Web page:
M&S sees uplift in sales
Marks & Spencer has sparked hopes that the worst is over for the high street after it reported a pick-up in food and clothing sales over the past three months.
The UK's biggest clothing retailer reported a 1.9% increase in total UK sales during the 13 weeks to 26 September, with general merchandise, clothing and food all enjoying an uplift. Only home sales fell during the period, by 1.8%.
Elsewhere, group sales were up 2.7%, driven by a 30% boom in online sales and 9.6% increase in international business.
Despite the chain, which celebrated its 125th birthday this year, suffering a 0.5% fall in UK sales on a like-for-like basis, it still beat analyst expectations.
Analysts had been expecting overall like-for-like sales to be down some 1.5%, with clothing and homewares down 2.7% and food down 0.3%.
Sir Stuart Rose, chairman of M&S, says the improved performance is down to an increase in consumer confidence.
But he warns: “We continue to be cautious about the outlook. We expect 2010 to be a tough year and we will continue to run the business accordingly."
The store is hopeful, however, that Christmas will prove a busy period. It is recruiting an extra 20,000 seasonal employees to help cope with demand from shoppers.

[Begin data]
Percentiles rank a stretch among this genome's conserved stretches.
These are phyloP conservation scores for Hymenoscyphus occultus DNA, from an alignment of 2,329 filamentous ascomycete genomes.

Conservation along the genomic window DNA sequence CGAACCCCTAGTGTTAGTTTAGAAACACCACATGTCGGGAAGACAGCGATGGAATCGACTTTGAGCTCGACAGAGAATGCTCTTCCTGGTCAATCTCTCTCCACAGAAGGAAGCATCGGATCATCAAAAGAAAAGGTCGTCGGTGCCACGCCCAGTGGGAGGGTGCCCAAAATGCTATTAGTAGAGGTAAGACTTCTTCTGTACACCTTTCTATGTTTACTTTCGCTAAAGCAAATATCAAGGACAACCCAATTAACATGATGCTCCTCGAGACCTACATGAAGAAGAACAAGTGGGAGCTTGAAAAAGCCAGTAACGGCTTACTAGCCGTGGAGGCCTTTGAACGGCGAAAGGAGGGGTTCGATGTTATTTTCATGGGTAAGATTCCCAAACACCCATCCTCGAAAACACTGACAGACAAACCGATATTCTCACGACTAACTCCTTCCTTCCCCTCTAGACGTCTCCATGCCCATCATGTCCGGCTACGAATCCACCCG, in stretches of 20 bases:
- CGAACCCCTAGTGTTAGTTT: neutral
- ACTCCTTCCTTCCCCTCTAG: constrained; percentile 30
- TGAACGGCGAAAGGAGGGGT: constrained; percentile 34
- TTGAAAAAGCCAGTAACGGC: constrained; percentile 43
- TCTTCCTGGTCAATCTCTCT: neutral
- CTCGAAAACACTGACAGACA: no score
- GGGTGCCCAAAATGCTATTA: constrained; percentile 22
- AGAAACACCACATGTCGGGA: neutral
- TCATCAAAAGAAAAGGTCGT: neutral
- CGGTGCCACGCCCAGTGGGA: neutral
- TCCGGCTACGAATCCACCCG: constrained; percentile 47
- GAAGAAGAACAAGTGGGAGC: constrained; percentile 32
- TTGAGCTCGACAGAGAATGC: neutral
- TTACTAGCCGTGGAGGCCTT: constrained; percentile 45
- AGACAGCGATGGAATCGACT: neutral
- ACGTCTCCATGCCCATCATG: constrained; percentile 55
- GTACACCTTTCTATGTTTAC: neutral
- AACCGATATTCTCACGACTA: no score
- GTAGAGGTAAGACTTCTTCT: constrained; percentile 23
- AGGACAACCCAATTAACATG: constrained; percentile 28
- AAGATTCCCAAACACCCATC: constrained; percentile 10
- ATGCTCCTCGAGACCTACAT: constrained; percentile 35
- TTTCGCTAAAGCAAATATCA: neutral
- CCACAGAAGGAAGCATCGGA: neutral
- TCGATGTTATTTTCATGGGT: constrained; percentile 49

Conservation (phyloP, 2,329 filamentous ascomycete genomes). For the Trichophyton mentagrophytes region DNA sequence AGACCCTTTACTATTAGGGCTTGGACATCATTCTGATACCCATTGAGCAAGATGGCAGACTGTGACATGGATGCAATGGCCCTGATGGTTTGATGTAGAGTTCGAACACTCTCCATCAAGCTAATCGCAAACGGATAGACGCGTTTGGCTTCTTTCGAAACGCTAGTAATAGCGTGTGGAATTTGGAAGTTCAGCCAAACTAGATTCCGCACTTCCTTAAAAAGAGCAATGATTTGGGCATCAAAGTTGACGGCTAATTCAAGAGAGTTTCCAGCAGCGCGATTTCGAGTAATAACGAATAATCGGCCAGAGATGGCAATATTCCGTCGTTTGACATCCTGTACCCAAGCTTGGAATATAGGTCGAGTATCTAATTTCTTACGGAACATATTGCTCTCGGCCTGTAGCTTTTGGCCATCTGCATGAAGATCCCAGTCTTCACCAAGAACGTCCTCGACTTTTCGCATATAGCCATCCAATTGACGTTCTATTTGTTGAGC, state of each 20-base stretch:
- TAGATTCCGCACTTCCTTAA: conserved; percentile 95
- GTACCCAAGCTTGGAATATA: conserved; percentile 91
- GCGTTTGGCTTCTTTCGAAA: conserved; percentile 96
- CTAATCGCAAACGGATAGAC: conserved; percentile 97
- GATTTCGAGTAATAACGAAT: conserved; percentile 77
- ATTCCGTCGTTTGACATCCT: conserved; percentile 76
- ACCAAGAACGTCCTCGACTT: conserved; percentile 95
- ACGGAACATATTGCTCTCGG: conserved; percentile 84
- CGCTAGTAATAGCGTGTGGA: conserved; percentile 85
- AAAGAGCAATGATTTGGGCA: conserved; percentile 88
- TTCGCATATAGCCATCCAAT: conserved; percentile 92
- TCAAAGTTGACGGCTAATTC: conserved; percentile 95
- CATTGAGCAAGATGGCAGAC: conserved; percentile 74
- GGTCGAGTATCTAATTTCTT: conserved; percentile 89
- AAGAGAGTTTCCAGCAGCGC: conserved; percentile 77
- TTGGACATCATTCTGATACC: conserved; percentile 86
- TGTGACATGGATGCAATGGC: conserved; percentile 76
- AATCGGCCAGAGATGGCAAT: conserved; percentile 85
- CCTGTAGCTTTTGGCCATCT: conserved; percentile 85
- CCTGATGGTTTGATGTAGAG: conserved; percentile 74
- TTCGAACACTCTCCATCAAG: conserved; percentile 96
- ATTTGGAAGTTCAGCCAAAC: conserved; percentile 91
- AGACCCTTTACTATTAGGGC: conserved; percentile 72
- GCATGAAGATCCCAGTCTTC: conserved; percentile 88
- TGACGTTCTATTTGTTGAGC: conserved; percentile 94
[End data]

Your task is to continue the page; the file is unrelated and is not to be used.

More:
The latest figures mark significant progress from June, when like-for-like sales came in at 1.4% - beating expectations of 3.5%. This was down from 5.9% the previous quarter.
In May, the group slashed its dividend by a third following a slump in annual profits to £604 million. New food boss John Dixon has also been cutting prices in the group's stores with around a fifth of products now labelled as wise buys.
The group will report its half-year results for the 26 weeks to 26 September 2009 on 4 November.
Shares in the group were among the heaviest fallers in the early stages of trading, down over 1% to 369.6p.
If you own shares in a company, you’re entitled to a slice of the profits and these are paid as dividends on top of any capital growth in the shares’ value. The amount of the dividend is down to the board of directors (who can decide not to pay a dividend and reinvest any profits in the company) and they will be paid twice yearly (announced at the AGM and six months later as an interim). Dividends are always declared as a sum of money rather than a percentage of the share’s price. Although dividends automatically receive a 10% tax credit from HM Revenue & Customs (HMRC), which takes the company having already paid corporation tax on its profits into account. Dividends are classed as income and, as such, are liable for personal taxation and so shareholders have to declare them to HMRC.
A property chain is a line of buyers and sellers (the “links”) who are all simultaneously involved in linked property transactions. When one transaction falls through – for instance, someone can’t get a mortgage or simply withdraws their property from sale, the entire chain breaks and all the transactions are held up or even fail entirely.